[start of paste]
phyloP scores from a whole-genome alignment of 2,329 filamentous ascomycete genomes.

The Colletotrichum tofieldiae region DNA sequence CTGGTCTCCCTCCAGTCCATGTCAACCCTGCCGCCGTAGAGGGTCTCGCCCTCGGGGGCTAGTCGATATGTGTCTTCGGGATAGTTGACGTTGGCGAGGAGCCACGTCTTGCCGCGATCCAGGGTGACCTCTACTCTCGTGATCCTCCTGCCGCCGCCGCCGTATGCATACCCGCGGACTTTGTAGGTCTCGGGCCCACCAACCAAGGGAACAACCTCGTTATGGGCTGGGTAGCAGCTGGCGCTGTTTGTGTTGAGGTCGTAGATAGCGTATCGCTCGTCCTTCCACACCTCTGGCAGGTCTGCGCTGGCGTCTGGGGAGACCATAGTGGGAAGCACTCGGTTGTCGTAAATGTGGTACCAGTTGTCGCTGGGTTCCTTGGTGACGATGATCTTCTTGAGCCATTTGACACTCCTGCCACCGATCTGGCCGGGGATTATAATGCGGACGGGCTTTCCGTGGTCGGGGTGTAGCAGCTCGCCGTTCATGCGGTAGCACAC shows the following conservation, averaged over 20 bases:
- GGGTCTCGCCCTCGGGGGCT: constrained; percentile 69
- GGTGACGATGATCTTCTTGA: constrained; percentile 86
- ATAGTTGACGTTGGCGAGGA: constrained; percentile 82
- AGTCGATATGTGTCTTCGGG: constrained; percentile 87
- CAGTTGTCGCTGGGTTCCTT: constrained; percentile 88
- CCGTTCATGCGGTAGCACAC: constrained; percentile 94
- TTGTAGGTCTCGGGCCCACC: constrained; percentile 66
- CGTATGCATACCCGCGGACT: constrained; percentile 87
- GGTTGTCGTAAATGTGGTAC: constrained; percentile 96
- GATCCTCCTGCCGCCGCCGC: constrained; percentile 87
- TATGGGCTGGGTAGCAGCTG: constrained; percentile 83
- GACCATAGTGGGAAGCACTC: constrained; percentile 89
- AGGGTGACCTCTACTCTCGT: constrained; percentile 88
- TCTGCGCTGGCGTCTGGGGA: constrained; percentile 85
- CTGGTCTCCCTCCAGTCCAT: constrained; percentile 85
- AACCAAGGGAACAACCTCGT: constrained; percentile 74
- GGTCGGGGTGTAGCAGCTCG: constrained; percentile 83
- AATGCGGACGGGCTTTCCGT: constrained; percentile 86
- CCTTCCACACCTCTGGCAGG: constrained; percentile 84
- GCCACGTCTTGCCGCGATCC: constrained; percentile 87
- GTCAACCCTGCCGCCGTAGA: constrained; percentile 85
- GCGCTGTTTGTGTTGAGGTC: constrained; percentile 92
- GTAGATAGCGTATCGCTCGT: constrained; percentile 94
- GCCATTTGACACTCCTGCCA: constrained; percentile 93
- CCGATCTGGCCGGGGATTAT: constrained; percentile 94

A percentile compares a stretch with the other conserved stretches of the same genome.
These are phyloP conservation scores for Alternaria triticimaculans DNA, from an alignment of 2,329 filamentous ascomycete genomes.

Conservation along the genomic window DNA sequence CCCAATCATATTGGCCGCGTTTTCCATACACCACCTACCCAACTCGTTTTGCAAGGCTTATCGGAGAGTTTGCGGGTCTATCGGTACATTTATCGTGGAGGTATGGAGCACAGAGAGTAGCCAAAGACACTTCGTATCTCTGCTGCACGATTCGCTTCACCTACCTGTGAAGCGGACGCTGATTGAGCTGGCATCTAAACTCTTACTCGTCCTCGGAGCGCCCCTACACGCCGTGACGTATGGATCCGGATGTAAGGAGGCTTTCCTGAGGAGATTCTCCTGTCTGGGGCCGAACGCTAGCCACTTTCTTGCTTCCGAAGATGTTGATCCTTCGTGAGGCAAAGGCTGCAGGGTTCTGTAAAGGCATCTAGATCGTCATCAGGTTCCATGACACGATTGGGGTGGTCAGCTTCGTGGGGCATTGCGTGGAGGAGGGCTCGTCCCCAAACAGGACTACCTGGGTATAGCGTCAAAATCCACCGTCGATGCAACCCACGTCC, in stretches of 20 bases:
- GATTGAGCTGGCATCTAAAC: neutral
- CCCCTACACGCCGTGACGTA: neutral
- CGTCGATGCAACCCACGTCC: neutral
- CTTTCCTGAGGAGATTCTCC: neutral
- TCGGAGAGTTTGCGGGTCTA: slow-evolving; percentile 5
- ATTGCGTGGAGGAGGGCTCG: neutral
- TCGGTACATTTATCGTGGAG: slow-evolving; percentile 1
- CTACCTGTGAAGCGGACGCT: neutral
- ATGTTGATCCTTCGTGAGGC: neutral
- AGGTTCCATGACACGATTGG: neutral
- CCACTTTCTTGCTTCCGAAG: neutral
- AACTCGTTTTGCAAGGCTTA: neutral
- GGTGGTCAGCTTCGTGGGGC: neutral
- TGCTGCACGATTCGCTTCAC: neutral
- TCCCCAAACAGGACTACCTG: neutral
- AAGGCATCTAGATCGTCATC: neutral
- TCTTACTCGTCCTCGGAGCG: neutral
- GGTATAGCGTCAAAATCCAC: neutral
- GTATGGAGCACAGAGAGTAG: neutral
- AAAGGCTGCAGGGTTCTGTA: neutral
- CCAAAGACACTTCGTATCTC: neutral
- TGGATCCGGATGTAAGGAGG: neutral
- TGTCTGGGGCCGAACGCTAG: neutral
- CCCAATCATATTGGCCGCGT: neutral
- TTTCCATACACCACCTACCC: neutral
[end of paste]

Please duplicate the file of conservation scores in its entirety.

phyloP scores from a whole-genome alignment of 2,329 filamentous ascomycete genomes.

The Colletotrichum tofieldiae region DNA sequence CTGGTCTCCCTCCAGTCCATGTCAACCCTGCCGCCGTAGAGGGTCTCGCCCTCGGGGGCTAGTCGATATGTGTCTTCGGGATAGTTGACGTTGGCGAGGAGCCACGTCTTGCCGCGATCCAGGGTGACCTCTACTCTCGTGATCCTCCTGCCGCCGCCGCCGTATGCATACCCGCGGACTTTGTAGGTCTCGGGCCCACCAACCAAGGGAACAACCTCGTTATGGGCTGGGTAGCAGCTGGCGCTGTTTGTGTTGAGGTCGTAGATAGCGTATCGCTCGTCCTTCCACACCTCTGGCAGGTCTGCGCTGGCGTCTGGGGAGACCATAGTGGGAAGCACTCGGTTGTCGTAAATGTGGTACCAGTTGTCGCTGGGTTCCTTGGTGACGATGATCTTCTTGAGCCATTTGACACTCCTGCCACCGATCTGGCCGGGGATTATAATGCGGACGGGCTTTCCGTGGTCGGGGTGTAGCAGCTCGCCGTTCATGCGGTAGCACAC shows the following conservation, averaged over 20 bases:
- GGGTCTCGCCCTCGGGGGCT: constrained; percentile 69
- GGTGACGATGATCTTCTTGA: constrained; percentile 86
- ATAGTTGACGTTGGCGAGGA: constrained; percentile 82
- AGTCGATATGTGTCTTCGGG: constrained; percentile 87
- CAGTTGTCGCTGGGTTCCTT: constrained; percentile 88
- CCGTTCATGCGGTAGCACAC: constrained; percentile 94
- TTGTAGGTCTCGGGCCCACC: constrained; percentile 66
- CGTATGCATACCCGCGGACT: constrained; percentile 87
- GGTTGTCGTAAATGTGGTAC: constrained; percentile 96
- GATCCTCCTGCCGCCGCCGC: constrained; percentile 87
- TATGGGCTGGGTAGCAGCTG: constrained; percentile 83
- GACCATAGTGGGAAGCACTC: constrained; percentile 89
- AGGGTGACCTCTACTCTCGT: constrained; percentile 88
- TCTGCGCTGGCGTCTGGGGA: constrained; percentile 85
- CTGGTCTCCCTCCAGTCCAT: constrained; percentile 85
- AACCAAGGGAACAACCTCGT: constrained; percentile 74
- GGTCGGGGTGTAGCAGCTCG: constrained; percentile 83
- AATGCGGACGGGCTTTCCGT: constrained; percentile 86
- CCTTCCACACCTCTGGCAGG: constrained; percentile 84
- GCCACGTCTTGCCGCGATCC: constrained; percentile 87
- GTCAACCCTGCCGCCGTAGA: constrained; percentile 85
- GCGCTGTTTGTGTTGAGGTC: constrained; percentile 92
- GTAGATAGCGTATCGCTCGT: constrained; percentile 94
- GCCATTTGACACTCCTGCCA: constrained; percentile 93
- CCGATCTGGCCGGGGATTAT: constrained; percentile 94

A percentile compares a stretch with the other conserved stretches of the same genome.
These are phyloP conservation scores for Alternaria triticimaculans DNA, from an alignment of 2,329 filamentous ascomycete genomes.

Conservation along the genomic window DNA sequence CCCAATCATATTGGCCGCGTTTTCCATACACCACCTACCCAACTCGTTTTGCAAGGCTTATCGGAGAGTTTGCGGGTCTATCGGTACATTTATCGTGGAGGTATGGAGCACAGAGAGTAGCCAAAGACACTTCGTATCTCTGCTGCACGATTCGCTTCACCTACCTGTGAAGCGGACGCTGATTGAGCTGGCATCTAAACTCTTACTCGTCCTCGGAGCGCCCCTACACGCCGTGACGTATGGATCCGGATGTAAGGAGGCTTTCCTGAGGAGATTCTCCTGTCTGGGGCCGAACGCTAGCCACTTTCTTGCTTCCGAAGATGTTGATCCTTCGTGAGGCAAAGGCTGCAGGGTTCTGTAAAGGCATCTAGATCGTCATCAGGTTCCATGACACGATTGGGGTGGTCAGCTTCGTGGGGCATTGCGTGGAGGAGGGCTCGTCCCCAAACAGGACTACCTGGGTATAGCGTCAAAATCCACCGTCGATGCAACCCACGTCC, in stretches of 20 bases:
- GATTGAGCTGGCATCTAAAC: neutral
- CCCCTACACGCCGTGACGTA: neutral
- CGTCGATGCAACCCACGTCC: neutral
- CTTTCCTGAGGAGATTCTCC: neutral
- TCGGAGAGTTTGCGGGTCTA: slow-evolving; percentile 5
- ATTGCGTGGAGGAGGGCTCG: neutral
- TCGGTACATTTATCGTGGAG: slow-evolving; percentile 1
- CTACCTGTGAAGCGGACGCT: neutral
- ATGTTGATCCTTCGTGAGGC: neutral
- AGGTTCCATGACACGATTGG: neutral
- CCACTTTCTTGCTTCCGAAG: neutral
- AACTCGTTTTGCAAGGCTTA: neutral
- GGTGGTCAGCTTCGTGGGGC: neutral
- TGCTGCACGATTCGCTTCAC: neutral
- TCCCCAAACAGGACTACCTG: neutral
- AAGGCATCTAGATCGTCATC: neutral
- TCTTACTCGTCCTCGGAGCG: neutral
- GGTATAGCGTCAAAATCCAC: neutral
- GTATGGAGCACAGAGAGTAG: neutral
- AAAGGCTGCAGGGTTCTGTA: neutral
- CCAAAGACACTTCGTATCTC: neutral
- TGGATCCGGATGTAAGGAGG: neutral
- TGTCTGGGGCCGAACGCTAG: neutral
- CCCAATCATATTGGCCGCGT: neutral
- TTTCCATACACCACCTACCC: neutral